Sunday, December 13, 2009

Top 10(+) Albums of 2009

While I the last few years have been less than thrilling for new music, leaving the year-end lists a little underwhelming, 2009 has been an absolutely amazing year. My 2008 list (located here) featured a few stretches just to get to 10 (The Lodger, Deerhunter, and the Gutter Twins, while all good albums, really don't deserve to be on a best-of-the-year list), and does not feature a single album on my short list for the best of the decade. In contrast, I could easily do a top 20 for this year without straining, and I am sure one or two will make it on my decade list. Also, this is only for new stuff, otherwise Death's For the World to See would be number 1, without question. With that said, here we go:

11) (tie) Fleeting Joys - Occult Radiance / The Sleepover Disaster - Hover - As much as I love these albums, I simply can't completely get behind them. Both do an AMAZING job of pushing every shoegaze-loving button in my body (Fleeting Joys clearly channeling My Bloody Valentine and Sleepover Disaster going more to the Slowdive/Pale Saints side), but it's almost too easy. Neither of these albums take the slightest chances, and never go outside of the pre-defined shoegaze box. Neither band has any individual character at all, just a set of reference points to past glories in the genre. With that said, both albums feature tons of great songs. For the amount that I've listened to them and enjoyed them, I have to feature them on the list. I just hope both bands push themselves a little more on their next albums, and actually try to make music that isn't just a set of citations to their album collections.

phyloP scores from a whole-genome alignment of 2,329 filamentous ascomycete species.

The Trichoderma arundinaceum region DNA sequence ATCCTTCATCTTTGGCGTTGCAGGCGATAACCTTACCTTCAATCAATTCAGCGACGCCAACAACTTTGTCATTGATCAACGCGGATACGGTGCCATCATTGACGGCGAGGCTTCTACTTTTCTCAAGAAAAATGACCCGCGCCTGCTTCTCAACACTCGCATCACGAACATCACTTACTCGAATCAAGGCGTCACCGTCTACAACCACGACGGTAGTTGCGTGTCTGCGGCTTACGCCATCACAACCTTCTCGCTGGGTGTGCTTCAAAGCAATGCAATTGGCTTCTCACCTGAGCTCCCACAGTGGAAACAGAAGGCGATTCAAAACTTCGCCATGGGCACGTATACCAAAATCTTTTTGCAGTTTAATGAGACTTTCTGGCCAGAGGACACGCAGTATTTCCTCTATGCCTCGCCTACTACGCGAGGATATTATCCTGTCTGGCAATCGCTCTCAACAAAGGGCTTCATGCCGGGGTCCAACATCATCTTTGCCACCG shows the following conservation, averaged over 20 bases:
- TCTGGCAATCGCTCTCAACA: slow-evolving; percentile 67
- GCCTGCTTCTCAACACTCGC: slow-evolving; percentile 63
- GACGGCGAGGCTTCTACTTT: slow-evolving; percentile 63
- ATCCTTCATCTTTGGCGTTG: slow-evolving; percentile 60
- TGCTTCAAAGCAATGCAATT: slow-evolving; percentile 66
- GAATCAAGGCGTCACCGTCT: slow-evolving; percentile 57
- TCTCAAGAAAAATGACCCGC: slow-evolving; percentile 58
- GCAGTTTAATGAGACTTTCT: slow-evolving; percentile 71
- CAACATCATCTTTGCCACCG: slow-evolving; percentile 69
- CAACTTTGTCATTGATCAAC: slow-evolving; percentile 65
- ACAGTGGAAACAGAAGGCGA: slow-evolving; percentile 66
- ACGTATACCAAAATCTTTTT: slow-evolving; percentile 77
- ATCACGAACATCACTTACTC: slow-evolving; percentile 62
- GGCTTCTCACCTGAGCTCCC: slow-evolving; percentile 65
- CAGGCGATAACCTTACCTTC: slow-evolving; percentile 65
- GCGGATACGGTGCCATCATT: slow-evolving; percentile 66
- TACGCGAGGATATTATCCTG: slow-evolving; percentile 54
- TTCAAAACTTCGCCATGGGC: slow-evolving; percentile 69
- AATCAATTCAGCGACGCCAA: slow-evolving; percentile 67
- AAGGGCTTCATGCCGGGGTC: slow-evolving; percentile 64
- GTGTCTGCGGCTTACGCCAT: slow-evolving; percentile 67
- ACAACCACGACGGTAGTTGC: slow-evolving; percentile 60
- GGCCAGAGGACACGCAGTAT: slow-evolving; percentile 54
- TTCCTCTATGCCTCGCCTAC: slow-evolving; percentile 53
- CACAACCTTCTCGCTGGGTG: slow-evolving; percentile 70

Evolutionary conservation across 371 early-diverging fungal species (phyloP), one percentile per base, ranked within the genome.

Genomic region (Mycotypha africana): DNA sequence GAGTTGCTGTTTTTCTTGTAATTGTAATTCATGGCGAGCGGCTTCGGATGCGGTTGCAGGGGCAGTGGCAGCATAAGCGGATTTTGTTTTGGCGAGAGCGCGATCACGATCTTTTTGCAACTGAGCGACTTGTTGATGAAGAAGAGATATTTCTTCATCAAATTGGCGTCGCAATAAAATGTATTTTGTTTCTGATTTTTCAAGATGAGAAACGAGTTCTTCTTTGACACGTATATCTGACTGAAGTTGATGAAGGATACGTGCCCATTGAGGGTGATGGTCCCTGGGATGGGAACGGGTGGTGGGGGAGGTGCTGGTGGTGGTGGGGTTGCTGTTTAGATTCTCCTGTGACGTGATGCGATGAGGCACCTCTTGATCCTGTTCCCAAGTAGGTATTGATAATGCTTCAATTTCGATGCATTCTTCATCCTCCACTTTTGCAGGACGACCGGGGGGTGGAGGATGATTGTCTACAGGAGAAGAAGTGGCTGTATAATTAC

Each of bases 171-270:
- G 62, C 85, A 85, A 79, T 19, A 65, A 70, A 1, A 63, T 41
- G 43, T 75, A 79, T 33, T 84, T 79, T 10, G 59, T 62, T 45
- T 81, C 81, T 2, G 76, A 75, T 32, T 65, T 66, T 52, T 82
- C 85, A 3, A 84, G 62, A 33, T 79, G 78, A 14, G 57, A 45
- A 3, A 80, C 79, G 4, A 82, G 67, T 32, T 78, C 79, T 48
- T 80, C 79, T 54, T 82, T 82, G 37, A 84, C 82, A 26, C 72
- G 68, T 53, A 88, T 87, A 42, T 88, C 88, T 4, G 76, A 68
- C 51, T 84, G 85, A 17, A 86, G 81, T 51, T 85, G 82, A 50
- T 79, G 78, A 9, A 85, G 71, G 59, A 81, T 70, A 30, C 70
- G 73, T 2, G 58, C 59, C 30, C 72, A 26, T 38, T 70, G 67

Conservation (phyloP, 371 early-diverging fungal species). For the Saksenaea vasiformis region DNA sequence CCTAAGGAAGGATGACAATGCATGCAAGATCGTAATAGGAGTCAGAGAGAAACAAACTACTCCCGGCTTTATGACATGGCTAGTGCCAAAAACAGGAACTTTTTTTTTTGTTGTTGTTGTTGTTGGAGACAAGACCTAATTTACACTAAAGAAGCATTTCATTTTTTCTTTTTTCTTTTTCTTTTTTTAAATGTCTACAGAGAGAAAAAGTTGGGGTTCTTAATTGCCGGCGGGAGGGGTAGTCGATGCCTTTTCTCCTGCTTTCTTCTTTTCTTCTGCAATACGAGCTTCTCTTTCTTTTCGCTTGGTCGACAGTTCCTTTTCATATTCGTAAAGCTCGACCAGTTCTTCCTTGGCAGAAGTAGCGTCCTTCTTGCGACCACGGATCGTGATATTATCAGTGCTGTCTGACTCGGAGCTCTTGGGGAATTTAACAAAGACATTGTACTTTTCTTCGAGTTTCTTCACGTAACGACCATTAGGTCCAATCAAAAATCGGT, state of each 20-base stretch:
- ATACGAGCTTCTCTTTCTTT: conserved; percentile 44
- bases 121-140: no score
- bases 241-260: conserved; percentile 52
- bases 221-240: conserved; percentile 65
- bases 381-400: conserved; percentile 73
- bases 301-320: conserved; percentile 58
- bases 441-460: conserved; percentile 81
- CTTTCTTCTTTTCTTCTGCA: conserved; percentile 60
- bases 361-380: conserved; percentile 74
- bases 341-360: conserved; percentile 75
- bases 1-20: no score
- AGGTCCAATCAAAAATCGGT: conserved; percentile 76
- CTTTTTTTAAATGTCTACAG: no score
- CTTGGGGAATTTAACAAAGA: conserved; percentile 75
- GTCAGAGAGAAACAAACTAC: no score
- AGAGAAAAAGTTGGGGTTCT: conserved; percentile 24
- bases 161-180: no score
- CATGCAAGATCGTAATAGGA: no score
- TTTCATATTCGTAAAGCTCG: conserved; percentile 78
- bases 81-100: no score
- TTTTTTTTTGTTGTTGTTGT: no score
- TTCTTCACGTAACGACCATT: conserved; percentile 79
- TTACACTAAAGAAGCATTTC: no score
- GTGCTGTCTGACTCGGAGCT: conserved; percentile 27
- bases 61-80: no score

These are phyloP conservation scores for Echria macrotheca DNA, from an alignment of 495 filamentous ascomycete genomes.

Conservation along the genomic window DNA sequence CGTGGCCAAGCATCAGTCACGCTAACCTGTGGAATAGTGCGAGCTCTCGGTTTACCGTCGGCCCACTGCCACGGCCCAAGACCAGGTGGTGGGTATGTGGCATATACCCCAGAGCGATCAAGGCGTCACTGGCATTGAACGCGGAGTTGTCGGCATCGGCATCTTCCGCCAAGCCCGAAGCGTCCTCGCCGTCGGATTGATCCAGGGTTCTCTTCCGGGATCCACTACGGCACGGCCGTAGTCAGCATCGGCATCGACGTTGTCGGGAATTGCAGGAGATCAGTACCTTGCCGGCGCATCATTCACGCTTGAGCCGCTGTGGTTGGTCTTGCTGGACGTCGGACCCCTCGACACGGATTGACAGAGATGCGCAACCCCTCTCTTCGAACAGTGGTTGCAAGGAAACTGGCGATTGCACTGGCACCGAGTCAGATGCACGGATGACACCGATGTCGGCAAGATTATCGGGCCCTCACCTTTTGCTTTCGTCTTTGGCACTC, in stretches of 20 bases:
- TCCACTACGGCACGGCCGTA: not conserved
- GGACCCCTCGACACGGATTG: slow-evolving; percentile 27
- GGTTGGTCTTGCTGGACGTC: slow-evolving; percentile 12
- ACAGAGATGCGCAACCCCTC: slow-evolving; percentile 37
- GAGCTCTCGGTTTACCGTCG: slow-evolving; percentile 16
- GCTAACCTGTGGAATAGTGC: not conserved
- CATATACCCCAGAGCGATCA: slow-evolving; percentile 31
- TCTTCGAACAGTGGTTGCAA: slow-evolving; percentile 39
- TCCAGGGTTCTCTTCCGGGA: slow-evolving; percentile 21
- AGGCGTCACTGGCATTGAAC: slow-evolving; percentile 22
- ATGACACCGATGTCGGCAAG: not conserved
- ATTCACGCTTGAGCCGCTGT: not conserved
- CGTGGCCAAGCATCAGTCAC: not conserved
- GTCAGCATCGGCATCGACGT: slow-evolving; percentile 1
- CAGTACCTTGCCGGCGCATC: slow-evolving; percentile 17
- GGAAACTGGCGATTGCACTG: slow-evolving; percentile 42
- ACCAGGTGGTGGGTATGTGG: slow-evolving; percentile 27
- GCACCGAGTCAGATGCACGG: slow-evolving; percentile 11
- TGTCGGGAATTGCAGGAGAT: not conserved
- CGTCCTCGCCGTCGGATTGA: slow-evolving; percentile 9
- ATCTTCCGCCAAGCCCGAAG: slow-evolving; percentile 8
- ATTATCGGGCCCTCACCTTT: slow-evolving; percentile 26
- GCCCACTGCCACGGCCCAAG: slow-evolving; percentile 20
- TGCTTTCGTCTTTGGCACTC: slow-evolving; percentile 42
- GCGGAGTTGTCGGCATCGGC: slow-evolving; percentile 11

10) The Soundtrack of Our Lives - Communion - On paper, I should kind of hate this. Double-disc prog rock epics are not usually in my sweet spot, but when you add absolutely ace song-craft, melodies and hooks galore, and a tight band that doesn't float away in the ether of the orchestrations, there is some different calculus going on. Over the course of 90 minutes and 24 songs, the band never loses its focus on the songs themselves. While there are some tracks that fall below the numerous highlights, the album never once sinks into embarrassing pretension. Now if only I could actually look at the cover art...

9) The Joy Formidable - A Balloon Called Moaning - At 29 minutes and seven songs, almost more of an EP, but they call it an album, so it fits here. The best pure sugar rush I heard this year, coming off like the bratty little sister to Velocity Girl - just tons of fun.

8) Handsome Furs - Face Control - I liked the first Wolf Parade album quite a bit, have not heard the second, and have been pretty unimpressed with what I have heard of Sunset Rubdown. With that out of the way, this second album from the side-project of Wolf Parade's Dan Boeckner and his wife surprised me quite a bit. Pulsing dance-punk with hooks and attitude to spare. Including a great tribute/homage/cover to my favorite New Order song is not going to hurt my rating, obviously. Great cover art as well.

7) Mos Def - The Ecstatic - Not the best year for hip-hop, with some major disappointments along the way, but this one surprised the heck out of me. With as phoned-in as his last few efforts had been, it seemed that Mos had shifted his interests to his acting and other endeavors, putting the music on the backburner. The first track, "Supermagic" on his new effort, with its gnarled guitar samples and raging energy quickly put the lie to this belief. Tight, creative, ecletic, and focused in a way that hip-hop albums rarely are, this is a welcome comeback from an artist I had completely written off.